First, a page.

Mackean Mackeen Mckean Mckeen
|Clan MacIain||An address given at the 1995 family reunion by Harold 'Sandy' McKeen|
I would like to start off this evening by telling you how privileged I feel to share this reunion with you. And, I thank you for the privilege.
Just a couple of days ago, I visited the Clan Donald monument just north of here, in Pictou. On that monument is inscribed the words: "Remember those from whom you came". So, I thought it fitting and proper to speak tonight on those from whom we came. Too, quite surprising and curious to me, at the reunion five years ago, Wilma referred to McKeens as "bluebloods", a term I usually associate with nobility. I would also speak of nobility. Then, I will ask that you share a hope with me.
Our Celtic heritage goes back many thousands of years. So, there are many interesting places I could begin. I have chosen to begin with Somerled, the first Lord of the Isles and a man who had a profound, and very far reaching, impact on Scottish history. Seumus Mac Thomas, a respected seanachie, tells of Somerled in his book, The Royal Clans of Scotland. Though no clan bears his name, Seumus writes, there is no doubt that Somerled is the greatest founder of clans in Scotland's history. The MacDougalls, MacDonalds, MacAlisters, Alexanders, MacDonnells, MacIains, MacRanalds, and others can trace a provable link to this remarkable man. Even the Royal House of Stewart and its heirs have a link through an heiress to Somerled.
Somerled was born around 1100 and is most noted, even though he was partly Norse himself, for booting the Norsemen out of the western islands and establishing himself as the first Lord of the Isles. He was also responsible for striking the steel to spark what was to blaze into a brilliant and noble Gaelic culture and polity that burned brightly for centuries.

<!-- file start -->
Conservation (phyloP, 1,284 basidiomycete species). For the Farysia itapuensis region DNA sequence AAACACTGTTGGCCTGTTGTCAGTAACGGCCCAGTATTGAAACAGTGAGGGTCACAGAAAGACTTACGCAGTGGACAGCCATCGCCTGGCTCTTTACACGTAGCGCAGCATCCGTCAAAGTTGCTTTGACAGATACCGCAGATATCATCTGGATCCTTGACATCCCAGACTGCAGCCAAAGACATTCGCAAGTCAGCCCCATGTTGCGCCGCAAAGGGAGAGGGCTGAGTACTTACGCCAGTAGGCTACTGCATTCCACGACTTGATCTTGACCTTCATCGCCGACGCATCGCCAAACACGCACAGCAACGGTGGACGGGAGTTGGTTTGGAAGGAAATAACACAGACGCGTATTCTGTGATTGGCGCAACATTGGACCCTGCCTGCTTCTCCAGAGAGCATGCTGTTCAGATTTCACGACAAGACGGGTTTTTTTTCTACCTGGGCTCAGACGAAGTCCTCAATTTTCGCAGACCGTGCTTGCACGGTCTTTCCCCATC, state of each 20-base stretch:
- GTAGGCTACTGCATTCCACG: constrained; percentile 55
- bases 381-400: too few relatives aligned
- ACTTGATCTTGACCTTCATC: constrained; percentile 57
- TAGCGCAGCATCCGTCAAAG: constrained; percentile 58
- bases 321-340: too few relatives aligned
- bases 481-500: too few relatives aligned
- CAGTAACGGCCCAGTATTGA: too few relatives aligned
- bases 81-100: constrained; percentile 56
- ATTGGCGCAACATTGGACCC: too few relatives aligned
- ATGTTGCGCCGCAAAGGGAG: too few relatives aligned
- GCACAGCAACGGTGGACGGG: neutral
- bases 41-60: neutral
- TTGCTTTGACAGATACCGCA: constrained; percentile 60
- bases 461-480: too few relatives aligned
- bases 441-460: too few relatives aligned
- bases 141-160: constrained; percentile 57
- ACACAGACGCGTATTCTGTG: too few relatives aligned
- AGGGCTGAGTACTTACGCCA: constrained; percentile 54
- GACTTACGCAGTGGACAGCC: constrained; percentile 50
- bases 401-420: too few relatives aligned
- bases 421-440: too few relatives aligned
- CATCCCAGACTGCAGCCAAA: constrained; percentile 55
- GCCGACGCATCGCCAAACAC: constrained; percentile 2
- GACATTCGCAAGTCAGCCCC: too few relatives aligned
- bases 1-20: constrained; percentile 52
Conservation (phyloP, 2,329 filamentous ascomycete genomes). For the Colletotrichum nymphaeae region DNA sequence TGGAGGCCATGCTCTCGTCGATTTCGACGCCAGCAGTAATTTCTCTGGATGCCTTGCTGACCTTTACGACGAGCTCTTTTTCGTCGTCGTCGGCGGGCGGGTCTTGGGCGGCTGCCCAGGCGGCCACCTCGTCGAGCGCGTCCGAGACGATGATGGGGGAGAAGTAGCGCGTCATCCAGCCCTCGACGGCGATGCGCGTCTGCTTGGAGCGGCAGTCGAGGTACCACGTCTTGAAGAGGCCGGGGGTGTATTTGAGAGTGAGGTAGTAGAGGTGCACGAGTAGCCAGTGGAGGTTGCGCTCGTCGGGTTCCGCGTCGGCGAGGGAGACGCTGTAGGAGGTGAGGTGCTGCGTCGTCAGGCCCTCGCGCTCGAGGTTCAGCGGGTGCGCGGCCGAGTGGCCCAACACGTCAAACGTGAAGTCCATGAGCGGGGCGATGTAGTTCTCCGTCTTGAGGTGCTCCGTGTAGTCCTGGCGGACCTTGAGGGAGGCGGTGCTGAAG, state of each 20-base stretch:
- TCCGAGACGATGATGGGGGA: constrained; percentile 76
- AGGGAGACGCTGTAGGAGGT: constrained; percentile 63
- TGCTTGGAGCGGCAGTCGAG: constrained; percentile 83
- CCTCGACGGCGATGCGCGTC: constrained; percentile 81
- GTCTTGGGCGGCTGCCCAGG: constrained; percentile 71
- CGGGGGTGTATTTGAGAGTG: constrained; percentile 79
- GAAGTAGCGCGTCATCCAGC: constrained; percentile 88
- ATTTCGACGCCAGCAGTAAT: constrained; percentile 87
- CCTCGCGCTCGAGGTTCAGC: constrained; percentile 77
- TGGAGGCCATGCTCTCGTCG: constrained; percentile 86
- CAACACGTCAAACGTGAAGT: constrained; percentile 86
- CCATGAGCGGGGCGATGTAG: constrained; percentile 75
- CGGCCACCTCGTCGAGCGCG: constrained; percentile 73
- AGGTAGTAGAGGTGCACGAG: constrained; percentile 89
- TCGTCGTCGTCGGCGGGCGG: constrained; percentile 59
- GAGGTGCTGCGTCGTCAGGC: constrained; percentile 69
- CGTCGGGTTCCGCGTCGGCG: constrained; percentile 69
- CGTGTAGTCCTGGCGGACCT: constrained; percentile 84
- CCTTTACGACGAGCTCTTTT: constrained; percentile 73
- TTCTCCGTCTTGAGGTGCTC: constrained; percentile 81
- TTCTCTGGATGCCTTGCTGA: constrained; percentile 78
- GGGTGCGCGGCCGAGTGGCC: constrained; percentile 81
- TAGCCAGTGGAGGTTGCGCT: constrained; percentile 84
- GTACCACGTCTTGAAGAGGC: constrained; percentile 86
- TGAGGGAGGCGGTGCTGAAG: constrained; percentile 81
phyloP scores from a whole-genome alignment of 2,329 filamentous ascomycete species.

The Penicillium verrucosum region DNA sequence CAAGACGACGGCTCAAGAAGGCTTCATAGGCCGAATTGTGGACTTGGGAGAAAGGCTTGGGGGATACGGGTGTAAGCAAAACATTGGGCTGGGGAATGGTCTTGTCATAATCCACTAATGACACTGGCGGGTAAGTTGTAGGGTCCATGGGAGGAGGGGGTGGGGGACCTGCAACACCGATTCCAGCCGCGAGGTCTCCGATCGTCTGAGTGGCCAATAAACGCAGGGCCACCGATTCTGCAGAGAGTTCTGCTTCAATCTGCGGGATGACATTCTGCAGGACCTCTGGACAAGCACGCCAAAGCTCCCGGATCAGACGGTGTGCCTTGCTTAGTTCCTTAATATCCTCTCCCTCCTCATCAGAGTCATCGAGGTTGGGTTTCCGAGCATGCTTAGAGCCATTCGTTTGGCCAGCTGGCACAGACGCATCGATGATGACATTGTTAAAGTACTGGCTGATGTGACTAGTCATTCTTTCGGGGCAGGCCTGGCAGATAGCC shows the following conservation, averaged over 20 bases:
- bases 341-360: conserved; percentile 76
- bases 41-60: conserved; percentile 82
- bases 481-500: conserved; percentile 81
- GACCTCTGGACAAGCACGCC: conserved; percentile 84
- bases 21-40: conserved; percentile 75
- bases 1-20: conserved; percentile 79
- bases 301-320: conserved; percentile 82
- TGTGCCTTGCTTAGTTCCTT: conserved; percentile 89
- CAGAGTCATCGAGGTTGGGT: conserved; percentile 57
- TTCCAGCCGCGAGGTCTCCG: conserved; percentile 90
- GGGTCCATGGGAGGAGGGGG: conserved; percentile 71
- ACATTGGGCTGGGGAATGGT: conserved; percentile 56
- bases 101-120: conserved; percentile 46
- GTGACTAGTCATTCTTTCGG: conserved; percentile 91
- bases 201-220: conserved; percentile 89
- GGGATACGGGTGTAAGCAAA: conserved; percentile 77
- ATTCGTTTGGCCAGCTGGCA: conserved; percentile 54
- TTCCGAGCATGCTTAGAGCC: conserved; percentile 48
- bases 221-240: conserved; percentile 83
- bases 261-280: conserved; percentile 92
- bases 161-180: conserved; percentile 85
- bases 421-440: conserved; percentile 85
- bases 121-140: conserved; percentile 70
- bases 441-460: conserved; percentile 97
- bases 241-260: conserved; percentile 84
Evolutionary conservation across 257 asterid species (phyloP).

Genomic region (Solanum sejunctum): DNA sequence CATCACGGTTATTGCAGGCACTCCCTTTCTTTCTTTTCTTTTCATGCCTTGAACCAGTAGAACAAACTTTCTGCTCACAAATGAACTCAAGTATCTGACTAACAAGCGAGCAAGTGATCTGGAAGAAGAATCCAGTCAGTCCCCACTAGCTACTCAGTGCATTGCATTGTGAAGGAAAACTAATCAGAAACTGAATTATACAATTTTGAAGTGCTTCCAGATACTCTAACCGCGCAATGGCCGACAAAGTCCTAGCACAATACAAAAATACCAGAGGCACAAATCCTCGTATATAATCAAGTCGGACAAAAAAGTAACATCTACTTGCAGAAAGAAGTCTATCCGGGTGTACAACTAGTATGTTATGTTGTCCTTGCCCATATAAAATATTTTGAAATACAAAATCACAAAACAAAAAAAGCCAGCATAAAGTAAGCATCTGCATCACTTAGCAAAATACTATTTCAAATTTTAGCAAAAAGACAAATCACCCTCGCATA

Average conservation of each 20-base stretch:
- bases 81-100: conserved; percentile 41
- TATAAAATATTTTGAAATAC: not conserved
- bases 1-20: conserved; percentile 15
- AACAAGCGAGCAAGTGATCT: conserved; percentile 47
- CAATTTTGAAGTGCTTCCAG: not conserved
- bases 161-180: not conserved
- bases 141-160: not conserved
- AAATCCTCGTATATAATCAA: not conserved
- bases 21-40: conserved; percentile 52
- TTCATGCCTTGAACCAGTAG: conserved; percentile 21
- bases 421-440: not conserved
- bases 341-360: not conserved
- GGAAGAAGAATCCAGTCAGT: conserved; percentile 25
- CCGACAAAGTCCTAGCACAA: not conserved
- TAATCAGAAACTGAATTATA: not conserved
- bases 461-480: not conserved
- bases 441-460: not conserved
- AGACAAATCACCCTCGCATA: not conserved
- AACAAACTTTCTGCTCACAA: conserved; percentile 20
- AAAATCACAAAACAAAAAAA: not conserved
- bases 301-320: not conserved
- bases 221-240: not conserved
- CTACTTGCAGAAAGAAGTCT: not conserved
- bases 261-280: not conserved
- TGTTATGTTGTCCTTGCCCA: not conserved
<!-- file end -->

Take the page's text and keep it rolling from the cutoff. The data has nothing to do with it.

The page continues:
Now, Somerled's grandson was Donald, the patronymic for Clan Donald and Donald's grandson was lain Sprangach, or John the Bold, the patronymic for our Maclains of Ardnamurchan. lain lived around the late 1200's and, like Somerled before him, encountered the Norsemen.
Charles MacKain of Elgin, Scotland, wrote some 50 years ago of lain's arrival in Ardnamurchan. "There is a well supported Clan tradition", Charles wrote, "that, prior to the MacIains, Ardnamurchan was under the sway of a Norwegian lord of dark character who made himself so obnoxious that the inhabitants rose up against him and put him to death. They sent to Angus Mor Macdonald, Lord of the Isles, for protection against the wrath of the Norsemen. He at once sent his third son, lain Sprangach, to take possession of Ardnamurchan."
And take possession lain did. No Norsemen has set foot on the peninsula since. The Maclains eventually became the most powerful branch of Clan Donald. It was here on the Ardnamurchan Peninsula that Mingary Castle was built and still stands to this day. Sir Walter Scott describes this, our ancestral homeland, in his poem, Lord of the Isles as
"On its own dark cape reclined, and listening to its own wild wind,
From where Mingary sternly placed o'Erawes the woodland and the waste."
Stand, if you will, say 600 years ago, more or less, on that "dark cape reclined" and imagine seeing the Maclains clad in their quilted surcoats emblazoned amorally with the Clan motto, "In hope I byde".
They embarked in their great galleys of more than 20 oarsmen in the bay below - perhaps underway for lona, that mystical, noble, hallowed island some 30 miles to the south, or to Finlaggan Island, that revered ancient council site of Clan Donald. The event is the inauguration of clansman, Macdonald, as Lord of the Isles.